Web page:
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Adult:             Mid May -Mid July

Caterpillar Food-plant:   Scabious

Wingspan                     40-50mm

Adult: The wings of this beautiful butterfly are brightly patterned. Males are very active on the wing stopping frequently to take feed from  flowers. The females are burdened by the weight of hundreds of eggs, and fly only short distances. In overcast weather conditions, butterflies of both sexes bask for long periods on low foliage. This butterfly has a nice courtship dance in which the female walks and flutters about on the ground amongst fine grasses, whilst the male excitedly dances around her in a series of figure-of-eight movements.
The Marsh Fritillary was once widespread in Britain and Ireland but has declined severely over the twentieth century, these are one of the rarest butterflies that you are liable to see on Mull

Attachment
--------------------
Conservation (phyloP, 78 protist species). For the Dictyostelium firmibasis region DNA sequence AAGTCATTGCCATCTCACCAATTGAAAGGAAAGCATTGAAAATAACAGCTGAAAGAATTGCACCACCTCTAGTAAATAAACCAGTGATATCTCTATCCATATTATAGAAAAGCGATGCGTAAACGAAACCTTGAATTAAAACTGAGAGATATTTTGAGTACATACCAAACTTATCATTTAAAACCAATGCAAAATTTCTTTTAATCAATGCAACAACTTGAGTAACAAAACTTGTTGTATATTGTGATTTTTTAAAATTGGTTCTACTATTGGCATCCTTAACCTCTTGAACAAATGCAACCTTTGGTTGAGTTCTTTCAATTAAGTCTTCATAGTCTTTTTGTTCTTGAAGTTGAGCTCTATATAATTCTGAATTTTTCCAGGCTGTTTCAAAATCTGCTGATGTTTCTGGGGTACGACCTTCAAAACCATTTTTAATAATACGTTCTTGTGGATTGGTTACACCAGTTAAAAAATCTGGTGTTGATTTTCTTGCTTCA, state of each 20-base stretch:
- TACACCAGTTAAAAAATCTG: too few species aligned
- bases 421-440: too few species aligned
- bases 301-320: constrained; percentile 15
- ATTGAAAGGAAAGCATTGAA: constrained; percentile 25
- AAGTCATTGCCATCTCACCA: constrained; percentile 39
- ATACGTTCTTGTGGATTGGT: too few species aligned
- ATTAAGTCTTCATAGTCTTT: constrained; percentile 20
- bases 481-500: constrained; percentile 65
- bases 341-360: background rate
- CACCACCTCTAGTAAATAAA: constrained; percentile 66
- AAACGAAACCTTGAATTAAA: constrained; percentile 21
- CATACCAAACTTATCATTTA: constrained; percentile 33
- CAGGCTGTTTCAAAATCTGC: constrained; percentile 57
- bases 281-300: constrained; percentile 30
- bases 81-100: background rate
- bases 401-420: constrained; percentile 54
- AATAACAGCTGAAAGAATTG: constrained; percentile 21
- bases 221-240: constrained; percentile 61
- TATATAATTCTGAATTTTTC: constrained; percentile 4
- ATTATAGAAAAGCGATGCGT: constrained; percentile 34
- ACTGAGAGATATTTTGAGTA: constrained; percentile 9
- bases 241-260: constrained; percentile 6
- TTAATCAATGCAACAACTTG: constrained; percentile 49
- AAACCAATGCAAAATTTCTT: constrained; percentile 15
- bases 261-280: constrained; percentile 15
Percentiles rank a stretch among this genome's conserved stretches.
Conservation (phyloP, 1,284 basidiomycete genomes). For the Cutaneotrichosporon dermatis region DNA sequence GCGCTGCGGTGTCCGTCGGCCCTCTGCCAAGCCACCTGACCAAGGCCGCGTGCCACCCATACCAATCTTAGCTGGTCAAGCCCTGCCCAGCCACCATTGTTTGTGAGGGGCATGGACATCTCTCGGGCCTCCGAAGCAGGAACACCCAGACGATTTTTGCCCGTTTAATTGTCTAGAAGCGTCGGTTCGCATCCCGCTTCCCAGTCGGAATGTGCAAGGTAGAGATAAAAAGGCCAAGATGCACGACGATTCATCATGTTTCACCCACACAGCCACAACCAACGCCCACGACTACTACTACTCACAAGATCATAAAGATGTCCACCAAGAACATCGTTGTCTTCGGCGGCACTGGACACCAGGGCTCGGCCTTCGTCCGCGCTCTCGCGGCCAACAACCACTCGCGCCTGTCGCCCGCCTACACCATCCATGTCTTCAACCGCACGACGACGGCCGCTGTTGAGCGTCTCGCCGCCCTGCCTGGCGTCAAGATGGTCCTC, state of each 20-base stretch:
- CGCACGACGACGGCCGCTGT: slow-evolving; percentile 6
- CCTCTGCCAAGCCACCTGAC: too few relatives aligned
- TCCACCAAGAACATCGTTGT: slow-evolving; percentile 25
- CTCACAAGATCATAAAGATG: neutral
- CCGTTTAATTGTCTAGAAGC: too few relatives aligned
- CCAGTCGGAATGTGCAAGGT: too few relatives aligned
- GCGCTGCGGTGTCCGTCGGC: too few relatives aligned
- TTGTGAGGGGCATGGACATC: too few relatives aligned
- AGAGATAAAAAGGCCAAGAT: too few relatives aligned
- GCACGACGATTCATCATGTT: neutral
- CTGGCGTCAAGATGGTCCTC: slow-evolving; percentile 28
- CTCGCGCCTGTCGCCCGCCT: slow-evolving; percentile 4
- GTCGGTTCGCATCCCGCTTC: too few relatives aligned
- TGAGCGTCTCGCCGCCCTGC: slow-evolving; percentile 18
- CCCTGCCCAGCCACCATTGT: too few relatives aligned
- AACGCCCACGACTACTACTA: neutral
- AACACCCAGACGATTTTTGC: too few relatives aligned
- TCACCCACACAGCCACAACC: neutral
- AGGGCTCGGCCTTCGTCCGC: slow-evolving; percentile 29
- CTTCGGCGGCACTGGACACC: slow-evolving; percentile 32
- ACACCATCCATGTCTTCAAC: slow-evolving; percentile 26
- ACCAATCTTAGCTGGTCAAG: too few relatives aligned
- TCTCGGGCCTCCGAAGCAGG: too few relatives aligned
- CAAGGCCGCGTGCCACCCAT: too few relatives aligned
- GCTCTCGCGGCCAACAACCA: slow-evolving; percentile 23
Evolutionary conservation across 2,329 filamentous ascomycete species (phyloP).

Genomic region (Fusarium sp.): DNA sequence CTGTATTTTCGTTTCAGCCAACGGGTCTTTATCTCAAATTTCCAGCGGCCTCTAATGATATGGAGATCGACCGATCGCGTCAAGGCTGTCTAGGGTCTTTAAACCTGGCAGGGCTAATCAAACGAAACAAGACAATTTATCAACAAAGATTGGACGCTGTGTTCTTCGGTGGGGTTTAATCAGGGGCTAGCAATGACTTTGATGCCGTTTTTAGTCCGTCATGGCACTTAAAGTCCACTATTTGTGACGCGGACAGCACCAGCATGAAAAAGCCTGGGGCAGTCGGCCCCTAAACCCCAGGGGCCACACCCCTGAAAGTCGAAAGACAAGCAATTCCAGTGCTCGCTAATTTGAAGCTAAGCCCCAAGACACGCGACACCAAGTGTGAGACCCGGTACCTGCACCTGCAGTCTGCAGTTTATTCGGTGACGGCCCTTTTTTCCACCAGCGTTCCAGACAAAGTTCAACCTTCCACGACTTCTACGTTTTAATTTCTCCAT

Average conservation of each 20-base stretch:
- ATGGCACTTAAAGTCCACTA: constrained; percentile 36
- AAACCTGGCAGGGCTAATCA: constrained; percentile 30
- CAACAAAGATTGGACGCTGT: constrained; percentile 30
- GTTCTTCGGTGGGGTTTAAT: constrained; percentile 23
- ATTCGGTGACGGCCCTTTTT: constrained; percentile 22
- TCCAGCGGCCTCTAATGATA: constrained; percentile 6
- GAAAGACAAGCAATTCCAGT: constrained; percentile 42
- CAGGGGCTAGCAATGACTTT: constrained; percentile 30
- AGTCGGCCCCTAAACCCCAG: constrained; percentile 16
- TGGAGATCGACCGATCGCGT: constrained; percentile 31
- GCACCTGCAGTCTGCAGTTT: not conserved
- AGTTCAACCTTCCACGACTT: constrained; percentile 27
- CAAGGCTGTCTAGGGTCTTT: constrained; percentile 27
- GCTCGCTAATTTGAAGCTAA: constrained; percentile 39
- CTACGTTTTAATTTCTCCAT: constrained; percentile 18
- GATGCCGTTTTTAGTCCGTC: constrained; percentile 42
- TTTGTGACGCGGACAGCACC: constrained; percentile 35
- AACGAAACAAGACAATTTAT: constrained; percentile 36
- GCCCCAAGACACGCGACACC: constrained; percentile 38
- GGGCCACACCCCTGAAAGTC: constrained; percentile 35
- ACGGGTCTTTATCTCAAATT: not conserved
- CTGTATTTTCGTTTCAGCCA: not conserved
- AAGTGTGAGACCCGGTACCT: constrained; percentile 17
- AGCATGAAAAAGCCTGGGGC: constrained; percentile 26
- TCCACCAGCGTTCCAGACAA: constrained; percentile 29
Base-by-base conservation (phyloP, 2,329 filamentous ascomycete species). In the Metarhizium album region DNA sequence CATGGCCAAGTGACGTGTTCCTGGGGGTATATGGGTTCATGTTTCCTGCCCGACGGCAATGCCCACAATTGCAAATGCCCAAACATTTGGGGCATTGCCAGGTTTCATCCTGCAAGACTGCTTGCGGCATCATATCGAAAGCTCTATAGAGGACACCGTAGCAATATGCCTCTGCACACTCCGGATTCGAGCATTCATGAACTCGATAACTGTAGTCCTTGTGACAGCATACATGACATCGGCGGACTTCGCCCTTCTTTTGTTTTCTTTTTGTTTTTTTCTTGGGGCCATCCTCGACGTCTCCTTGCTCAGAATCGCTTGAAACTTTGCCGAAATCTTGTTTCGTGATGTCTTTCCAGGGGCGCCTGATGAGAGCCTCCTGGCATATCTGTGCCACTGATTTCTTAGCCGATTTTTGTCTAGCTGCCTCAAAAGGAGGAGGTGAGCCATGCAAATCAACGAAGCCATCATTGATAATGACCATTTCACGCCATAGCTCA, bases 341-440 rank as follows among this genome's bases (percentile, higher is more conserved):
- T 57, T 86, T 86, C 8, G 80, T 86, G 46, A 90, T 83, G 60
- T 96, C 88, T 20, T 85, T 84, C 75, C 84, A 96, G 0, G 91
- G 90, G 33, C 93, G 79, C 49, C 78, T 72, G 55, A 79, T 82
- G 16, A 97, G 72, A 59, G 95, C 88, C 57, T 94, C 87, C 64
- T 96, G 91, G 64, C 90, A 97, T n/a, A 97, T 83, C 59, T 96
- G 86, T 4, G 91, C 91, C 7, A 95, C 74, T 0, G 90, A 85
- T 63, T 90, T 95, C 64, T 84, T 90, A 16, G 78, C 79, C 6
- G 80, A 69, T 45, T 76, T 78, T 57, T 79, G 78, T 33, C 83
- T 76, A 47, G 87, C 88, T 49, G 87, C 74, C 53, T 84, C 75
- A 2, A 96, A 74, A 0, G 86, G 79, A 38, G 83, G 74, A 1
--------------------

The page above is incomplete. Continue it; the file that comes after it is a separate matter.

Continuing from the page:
.

Caterpillar:
Immediately after hatching, the young caterpillars spin a fine silken web on the leaves of Devil's Bit Scabious, the food-plant. The larvae feed slowly, and go into hibernation in August or September, when they are still very small. In March they come out of hibernation and continue feeding. When the caterpillar reaches its final size, they become solitary, and wander some distance away in search of pupation sites.

Where to See: They can be seen on marshland and coastal areas where the food-plant, Devil's Bit Scabious grows, mainly on the shoreline.
MARSH FRITILLARY
Euphydryas aurinia

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